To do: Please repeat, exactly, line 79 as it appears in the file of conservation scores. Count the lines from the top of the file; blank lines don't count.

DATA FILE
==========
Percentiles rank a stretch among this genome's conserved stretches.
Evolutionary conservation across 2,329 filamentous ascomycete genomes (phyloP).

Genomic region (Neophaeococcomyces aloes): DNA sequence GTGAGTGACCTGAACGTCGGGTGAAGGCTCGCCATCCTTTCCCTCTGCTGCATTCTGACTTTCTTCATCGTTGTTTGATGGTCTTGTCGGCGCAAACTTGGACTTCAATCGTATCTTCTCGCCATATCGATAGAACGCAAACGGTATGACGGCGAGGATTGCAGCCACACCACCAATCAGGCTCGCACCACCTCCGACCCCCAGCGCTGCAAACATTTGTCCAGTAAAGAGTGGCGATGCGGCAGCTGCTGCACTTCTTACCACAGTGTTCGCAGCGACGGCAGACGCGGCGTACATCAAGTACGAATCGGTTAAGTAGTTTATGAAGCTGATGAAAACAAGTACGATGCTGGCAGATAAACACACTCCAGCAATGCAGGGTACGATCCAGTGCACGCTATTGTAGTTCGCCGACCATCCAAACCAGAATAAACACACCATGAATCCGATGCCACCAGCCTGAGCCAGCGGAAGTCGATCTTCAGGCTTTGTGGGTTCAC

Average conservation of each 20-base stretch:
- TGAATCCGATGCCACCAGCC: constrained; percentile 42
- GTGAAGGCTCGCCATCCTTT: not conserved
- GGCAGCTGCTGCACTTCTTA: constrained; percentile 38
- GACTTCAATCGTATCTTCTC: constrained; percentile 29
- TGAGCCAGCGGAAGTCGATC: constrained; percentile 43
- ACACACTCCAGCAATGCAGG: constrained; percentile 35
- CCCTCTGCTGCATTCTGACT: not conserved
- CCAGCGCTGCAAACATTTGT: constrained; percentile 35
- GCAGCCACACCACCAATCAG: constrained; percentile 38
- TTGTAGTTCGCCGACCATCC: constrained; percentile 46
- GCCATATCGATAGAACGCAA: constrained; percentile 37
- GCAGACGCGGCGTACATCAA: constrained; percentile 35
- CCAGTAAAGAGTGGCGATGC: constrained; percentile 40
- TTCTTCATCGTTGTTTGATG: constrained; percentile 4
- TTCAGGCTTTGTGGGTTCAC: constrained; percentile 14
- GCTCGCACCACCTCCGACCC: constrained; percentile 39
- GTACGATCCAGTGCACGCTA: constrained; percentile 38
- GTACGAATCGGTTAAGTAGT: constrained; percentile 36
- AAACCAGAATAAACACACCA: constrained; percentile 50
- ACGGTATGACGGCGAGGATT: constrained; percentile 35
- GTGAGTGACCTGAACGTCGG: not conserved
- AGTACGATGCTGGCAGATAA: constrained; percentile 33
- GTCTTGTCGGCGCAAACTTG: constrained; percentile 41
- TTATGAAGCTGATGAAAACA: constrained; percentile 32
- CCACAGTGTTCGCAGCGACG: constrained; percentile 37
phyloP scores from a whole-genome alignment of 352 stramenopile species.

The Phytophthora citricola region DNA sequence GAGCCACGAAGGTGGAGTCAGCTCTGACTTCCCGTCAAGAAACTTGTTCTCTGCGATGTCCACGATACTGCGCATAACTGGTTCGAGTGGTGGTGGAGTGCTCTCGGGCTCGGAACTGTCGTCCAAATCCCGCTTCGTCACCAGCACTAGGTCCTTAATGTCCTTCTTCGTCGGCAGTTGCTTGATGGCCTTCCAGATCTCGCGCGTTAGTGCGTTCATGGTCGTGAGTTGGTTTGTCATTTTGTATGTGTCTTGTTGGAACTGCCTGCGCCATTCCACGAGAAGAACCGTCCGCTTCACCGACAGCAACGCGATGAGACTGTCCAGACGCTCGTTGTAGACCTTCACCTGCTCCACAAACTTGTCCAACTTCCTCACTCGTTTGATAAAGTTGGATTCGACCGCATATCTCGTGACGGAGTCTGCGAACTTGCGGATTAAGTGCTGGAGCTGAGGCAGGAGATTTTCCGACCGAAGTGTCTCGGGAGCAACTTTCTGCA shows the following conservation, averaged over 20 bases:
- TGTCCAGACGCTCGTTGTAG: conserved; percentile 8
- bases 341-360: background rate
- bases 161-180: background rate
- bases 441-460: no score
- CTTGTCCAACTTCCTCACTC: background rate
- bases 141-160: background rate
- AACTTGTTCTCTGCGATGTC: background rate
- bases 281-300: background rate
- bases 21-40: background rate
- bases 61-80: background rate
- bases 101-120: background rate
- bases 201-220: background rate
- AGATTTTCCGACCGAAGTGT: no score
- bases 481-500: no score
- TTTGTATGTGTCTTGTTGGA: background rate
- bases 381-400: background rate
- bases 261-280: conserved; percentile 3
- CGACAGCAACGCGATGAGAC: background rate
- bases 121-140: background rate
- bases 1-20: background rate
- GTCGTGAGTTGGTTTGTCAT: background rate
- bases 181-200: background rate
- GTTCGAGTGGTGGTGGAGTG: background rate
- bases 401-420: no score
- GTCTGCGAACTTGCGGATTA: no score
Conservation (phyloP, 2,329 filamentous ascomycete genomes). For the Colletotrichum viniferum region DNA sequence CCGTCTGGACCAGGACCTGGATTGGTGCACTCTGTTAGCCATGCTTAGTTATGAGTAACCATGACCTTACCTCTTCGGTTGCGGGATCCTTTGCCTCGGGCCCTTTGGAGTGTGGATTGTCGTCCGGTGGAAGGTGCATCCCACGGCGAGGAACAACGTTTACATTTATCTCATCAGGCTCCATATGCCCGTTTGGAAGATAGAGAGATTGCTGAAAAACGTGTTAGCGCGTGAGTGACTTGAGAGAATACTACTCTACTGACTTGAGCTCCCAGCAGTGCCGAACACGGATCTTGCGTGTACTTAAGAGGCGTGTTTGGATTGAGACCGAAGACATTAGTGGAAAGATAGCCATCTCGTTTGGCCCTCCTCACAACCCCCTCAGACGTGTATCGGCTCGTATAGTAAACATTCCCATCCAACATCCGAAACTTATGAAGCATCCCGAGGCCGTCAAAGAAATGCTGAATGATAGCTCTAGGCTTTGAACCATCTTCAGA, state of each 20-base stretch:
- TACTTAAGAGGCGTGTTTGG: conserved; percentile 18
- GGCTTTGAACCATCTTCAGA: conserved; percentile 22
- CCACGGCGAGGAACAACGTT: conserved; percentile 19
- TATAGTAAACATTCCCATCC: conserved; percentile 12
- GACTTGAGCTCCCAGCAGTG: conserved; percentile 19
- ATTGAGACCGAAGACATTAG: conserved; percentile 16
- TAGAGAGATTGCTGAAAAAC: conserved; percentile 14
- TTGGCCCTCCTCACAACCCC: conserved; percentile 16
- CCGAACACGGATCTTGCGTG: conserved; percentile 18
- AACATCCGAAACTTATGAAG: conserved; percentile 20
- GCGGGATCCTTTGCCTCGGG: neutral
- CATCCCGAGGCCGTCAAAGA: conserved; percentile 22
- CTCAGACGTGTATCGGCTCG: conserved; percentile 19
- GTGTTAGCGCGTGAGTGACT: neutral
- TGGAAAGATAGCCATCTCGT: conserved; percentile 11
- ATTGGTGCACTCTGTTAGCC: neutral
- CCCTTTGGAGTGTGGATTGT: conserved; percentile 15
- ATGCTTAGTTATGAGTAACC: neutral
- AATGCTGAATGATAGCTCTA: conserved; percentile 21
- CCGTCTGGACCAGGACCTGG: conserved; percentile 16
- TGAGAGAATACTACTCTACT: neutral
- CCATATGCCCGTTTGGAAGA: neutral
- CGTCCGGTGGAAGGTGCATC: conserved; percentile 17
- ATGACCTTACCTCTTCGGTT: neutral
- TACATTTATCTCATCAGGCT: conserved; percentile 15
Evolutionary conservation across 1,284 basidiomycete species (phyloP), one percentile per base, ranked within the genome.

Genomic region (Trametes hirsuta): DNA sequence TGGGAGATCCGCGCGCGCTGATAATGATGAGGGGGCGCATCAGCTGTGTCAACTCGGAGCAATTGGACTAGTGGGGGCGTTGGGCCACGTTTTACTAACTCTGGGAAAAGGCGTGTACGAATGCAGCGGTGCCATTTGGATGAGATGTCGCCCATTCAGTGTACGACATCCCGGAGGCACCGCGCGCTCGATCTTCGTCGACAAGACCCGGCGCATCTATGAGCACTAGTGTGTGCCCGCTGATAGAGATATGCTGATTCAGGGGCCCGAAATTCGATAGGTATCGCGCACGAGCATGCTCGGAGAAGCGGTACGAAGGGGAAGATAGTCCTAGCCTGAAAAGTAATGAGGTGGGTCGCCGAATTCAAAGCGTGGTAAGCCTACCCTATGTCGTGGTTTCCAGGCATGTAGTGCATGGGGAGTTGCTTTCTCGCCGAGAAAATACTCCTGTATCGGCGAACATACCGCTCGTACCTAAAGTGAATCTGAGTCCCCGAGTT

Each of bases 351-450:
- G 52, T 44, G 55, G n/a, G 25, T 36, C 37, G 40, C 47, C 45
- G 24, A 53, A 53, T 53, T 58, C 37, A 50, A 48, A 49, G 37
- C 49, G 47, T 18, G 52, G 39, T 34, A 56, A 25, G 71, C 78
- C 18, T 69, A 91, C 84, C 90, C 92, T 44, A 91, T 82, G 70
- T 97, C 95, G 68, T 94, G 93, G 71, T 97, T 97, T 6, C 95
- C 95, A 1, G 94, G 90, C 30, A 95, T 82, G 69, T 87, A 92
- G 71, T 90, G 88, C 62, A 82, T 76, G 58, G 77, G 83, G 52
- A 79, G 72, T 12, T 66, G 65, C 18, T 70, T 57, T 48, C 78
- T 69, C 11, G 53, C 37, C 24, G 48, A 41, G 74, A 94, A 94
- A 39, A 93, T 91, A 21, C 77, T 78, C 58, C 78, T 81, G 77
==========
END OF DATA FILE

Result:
- CCATATGCCCGTTTGGAAGA: neutral